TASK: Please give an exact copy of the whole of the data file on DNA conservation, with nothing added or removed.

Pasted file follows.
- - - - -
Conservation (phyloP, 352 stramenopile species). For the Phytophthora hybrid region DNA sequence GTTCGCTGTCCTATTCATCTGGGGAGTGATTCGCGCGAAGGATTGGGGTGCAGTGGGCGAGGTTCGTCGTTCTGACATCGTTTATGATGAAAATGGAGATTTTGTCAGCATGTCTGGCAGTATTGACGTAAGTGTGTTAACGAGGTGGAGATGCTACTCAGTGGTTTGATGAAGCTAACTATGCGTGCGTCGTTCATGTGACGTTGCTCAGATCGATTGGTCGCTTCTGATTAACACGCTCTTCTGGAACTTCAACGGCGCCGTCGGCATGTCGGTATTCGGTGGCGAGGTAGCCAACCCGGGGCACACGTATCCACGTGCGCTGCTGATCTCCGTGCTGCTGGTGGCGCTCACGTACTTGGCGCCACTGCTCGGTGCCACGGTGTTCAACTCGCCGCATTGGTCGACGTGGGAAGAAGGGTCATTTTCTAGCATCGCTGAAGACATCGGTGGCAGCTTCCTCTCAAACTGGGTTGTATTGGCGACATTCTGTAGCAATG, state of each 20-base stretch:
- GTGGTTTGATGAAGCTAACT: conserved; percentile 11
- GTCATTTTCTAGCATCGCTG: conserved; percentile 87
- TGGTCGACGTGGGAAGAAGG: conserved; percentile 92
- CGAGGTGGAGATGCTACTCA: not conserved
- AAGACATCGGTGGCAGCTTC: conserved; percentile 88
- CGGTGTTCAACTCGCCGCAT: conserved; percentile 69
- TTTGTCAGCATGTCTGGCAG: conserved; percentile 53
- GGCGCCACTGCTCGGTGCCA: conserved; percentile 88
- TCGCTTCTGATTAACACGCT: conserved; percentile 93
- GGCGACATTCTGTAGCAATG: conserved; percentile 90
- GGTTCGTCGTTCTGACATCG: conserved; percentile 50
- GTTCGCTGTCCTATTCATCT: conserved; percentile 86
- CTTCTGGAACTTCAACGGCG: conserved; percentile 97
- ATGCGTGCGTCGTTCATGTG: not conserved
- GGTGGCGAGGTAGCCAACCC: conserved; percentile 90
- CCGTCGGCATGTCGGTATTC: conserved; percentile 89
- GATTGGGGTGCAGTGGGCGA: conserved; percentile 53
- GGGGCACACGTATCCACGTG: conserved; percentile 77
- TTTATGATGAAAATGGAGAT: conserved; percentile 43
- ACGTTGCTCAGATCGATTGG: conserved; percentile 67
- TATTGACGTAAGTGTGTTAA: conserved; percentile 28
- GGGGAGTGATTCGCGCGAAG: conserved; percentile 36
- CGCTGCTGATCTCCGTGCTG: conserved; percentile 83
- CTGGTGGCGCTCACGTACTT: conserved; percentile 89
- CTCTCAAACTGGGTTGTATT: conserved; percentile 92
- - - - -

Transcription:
Conservation (phyloP, 352 stramenopile species). For the Phytophthora hybrid region DNA sequence GTTCGCTGTCCTATTCATCTGGGGAGTGATTCGCGCGAAGGATTGGGGTGCAGTGGGCGAGGTTCGTCGTTCTGACATCGTTTATGATGAAAATGGAGATTTTGTCAGCATGTCTGGCAGTATTGACGTAAGTGTGTTAACGAGGTGGAGATGCTACTCAGTGGTTTGATGAAGCTAACTATGCGTGCGTCGTTCATGTGACGTTGCTCAGATCGATTGGTCGCTTCTGATTAACACGCTCTTCTGGAACTTCAACGGCGCCGTCGGCATGTCGGTATTCGGTGGCGAGGTAGCCAACCCGGGGCACACGTATCCACGTGCGCTGCTGATCTCCGTGCTGCTGGTGGCGCTCACGTACTTGGCGCCACTGCTCGGTGCCACGGTGTTCAACTCGCCGCATTGGTCGACGTGGGAAGAAGGGTCATTTTCTAGCATCGCTGAAGACATCGGTGGCAGCTTCCTCTCAAACTGGGTTGTATTGGCGACATTCTGTAGCAATG, state of each 20-base stretch:
- GTGGTTTGATGAAGCTAACT: conserved; percentile 11
- GTCATTTTCTAGCATCGCTG: conserved; percentile 87
- TGGTCGACGTGGGAAGAAGG: conserved; percentile 92
- CGAGGTGGAGATGCTACTCA: not conserved
- AAGACATCGGTGGCAGCTTC: conserved; percentile 88
- CGGTGTTCAACTCGCCGCAT: conserved; percentile 69
- TTTGTCAGCATGTCTGGCAG: conserved; percentile 53
- GGCGCCACTGCTCGGTGCCA: conserved; percentile 88
- TCGCTTCTGATTAACACGCT: conserved; percentile 93
- GGCGACATTCTGTAGCAATG: conserved; percentile 90
- GGTTCGTCGTTCTGACATCG: conserved; percentile 50
- GTTCGCTGTCCTATTCATCT: conserved; percentile 86
- CTTCTGGAACTTCAACGGCG: conserved; percentile 97
- ATGCGTGCGTCGTTCATGTG: not conserved
- GGTGGCGAGGTAGCCAACCC: conserved; percentile 90
- CCGTCGGCATGTCGGTATTC: conserved; percentile 89
- GATTGGGGTGCAGTGGGCGA: conserved; percentile 53
- GGGGCACACGTATCCACGTG: conserved; percentile 77
- TTTATGATGAAAATGGAGAT: conserved; percentile 43
- ACGTTGCTCAGATCGATTGG: conserved; percentile 67
- TATTGACGTAAGTGTGTTAA: conserved; percentile 28
- GGGGAGTGATTCGCGCGAAG: conserved; percentile 36
- CGCTGCTGATCTCCGTGCTG: conserved; percentile 83
- CTGGTGGCGCTCACGTACTT: conserved; percentile 89
- CTCTCAAACTGGGTTGTATT: conserved; percentile 92